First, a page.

The U.S. Supreme Court, in a historic decision on Thursday, upheld President Barack Obama's health care reform law, confirming the constitutionality of the president's signature legislative achievement that is predicted to expand insurance coverage to 30 million Americans.
In a 5-4 vote, Chief Justice John Roberts -- a conservative appointed by President George W. Bush -- joined the court's liberal judges to rule the Affordable Care Act's individual mandate requiring most Americans to purchase health insurance is in fact constitutional. The justices ultimately ruled that while the mandate, demonized for years by opponents as an example of government overreach, violates the Commerce Clause of the U.S. Constitution. However, five of the judges agreed that the penalty someone must pay if he or she refuses to buy insurance is a kind of tax that Congress can impose using its taxing power.
The Affordable Care Act's requirement that certain individuals pay a financial penalty for not obtaining health insurance may reasonably be characterized as a tax, Roberts wrote for the court's majority in the opinion. Because the Constitution permits such a tax, it is not our role to forbid it, or to pass upon its wisdom or fairness.
Roberts was joined by Justices Stephen Brewer, Sonya Sotomayor, Elena Kagan and Ruth Bader Ginsburg in the opinion.
While a majority of the court ruled the law's Medicaid expansion is constitutional, it simultaneously said it is illegal for the federal government to withhold existing Medicaid funds to states for non-compliance with the reform law's new eligibility requirements. However, the court held the provision is constitutional as long as states would only lose new funds if they did not comply.
The dissenting justices said the mandate is unconstitutional and the entire law should be struck down. Justice Anthony Kennedy, a moderate who for months leading to the decision was framed as the potential swing vote to save the heatlhcare case, ultimately authored the strongly-worded dissenting opinion where he wrote the law is invalid in its entirety.
What Does It Mean?
The Affordable Care Act contains a combination of consumer protections and new insurance marketplaces and an expansion of the government-sponsored Medicaid program to expand coverage to some of the estimated 50 million Americans who currently do not have health insurance.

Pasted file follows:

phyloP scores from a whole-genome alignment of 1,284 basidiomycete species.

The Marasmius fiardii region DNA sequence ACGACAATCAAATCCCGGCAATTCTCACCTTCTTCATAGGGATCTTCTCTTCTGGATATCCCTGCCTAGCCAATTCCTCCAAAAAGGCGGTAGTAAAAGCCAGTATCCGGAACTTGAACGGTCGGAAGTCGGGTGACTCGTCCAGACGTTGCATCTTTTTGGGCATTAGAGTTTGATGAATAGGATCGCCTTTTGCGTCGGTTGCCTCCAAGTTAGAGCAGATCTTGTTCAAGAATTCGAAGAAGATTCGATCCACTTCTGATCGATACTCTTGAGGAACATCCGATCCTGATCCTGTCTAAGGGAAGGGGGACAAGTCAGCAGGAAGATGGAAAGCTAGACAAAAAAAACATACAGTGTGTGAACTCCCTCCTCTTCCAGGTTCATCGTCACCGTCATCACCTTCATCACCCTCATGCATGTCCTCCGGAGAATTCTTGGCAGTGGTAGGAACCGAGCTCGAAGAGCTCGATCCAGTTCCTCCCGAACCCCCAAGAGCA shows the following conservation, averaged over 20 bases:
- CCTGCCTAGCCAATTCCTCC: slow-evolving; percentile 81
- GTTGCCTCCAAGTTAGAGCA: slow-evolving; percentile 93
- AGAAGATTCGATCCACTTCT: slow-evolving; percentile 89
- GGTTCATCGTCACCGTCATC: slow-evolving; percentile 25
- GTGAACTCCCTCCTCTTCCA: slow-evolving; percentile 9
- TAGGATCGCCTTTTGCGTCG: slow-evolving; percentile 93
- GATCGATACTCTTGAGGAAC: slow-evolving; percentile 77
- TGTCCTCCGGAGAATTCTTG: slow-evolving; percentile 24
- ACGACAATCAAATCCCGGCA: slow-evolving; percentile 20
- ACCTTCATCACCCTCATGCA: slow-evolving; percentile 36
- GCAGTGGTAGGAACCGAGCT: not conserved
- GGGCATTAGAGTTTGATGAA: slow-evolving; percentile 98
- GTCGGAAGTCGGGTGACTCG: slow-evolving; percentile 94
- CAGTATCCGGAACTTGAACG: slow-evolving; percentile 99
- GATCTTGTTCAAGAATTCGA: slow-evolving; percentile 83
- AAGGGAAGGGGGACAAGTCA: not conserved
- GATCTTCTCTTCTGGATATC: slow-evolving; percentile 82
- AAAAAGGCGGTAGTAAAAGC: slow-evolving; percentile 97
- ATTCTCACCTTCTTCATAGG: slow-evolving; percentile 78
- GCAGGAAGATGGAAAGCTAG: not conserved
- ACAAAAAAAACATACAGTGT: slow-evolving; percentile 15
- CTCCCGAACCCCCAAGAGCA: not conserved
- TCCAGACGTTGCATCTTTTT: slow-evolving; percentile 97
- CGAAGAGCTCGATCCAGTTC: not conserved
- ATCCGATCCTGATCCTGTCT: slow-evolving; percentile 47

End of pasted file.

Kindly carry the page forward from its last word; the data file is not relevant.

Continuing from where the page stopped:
Now, insurance companies can no longer deny health coverage to children with pre-existing health conditions - a provision that will be in full effect in 2014 --, put a lifetime cap on the amount of care they will pay for, or cancel coverage for beneficiaries if they develop a health condition.
Among some of the most consumer-popular provisions immediately enacted by the law is one allowing young adults stay on their parents' health plans until age 26 -- a change the White House estimated has expanded coverage to 2.5 million young adults - and another requiring insurers to cover a number of preventive care services without co-pays or out-of-pocket costs. The Obama administration estimates 54 million Americans with private health coverage have already received higher-quality preventive care coverage as a result.
The law's Medicaid expansion is expected to extend insurance to about 17 million more people over the next decade. Individuals with incomes under 133 percent of the poverty level -- in 2012, that's $14,856 -- will be able to qualify for Medicaid coverage. Analysts expect the new enrollees will mostly include adults without children or disabilities, since low-income families and those with disabilities are already eligible for the government program.
The new law also strengthens Medicare by providing access to preventive services without cost sharing and offering steep discounts on prescription drugs for eligible seniors who fall into a coverage gap.
Starting in 2014, those without employer-sponsored health plans will be able to purchase coverage directly from state-based health insurance exchanges. Individuals and small business will be able to choose between several affordable private plans in these marketplaces, where they will also be able to apply for federal tax subsidies to ease the cost of coverage.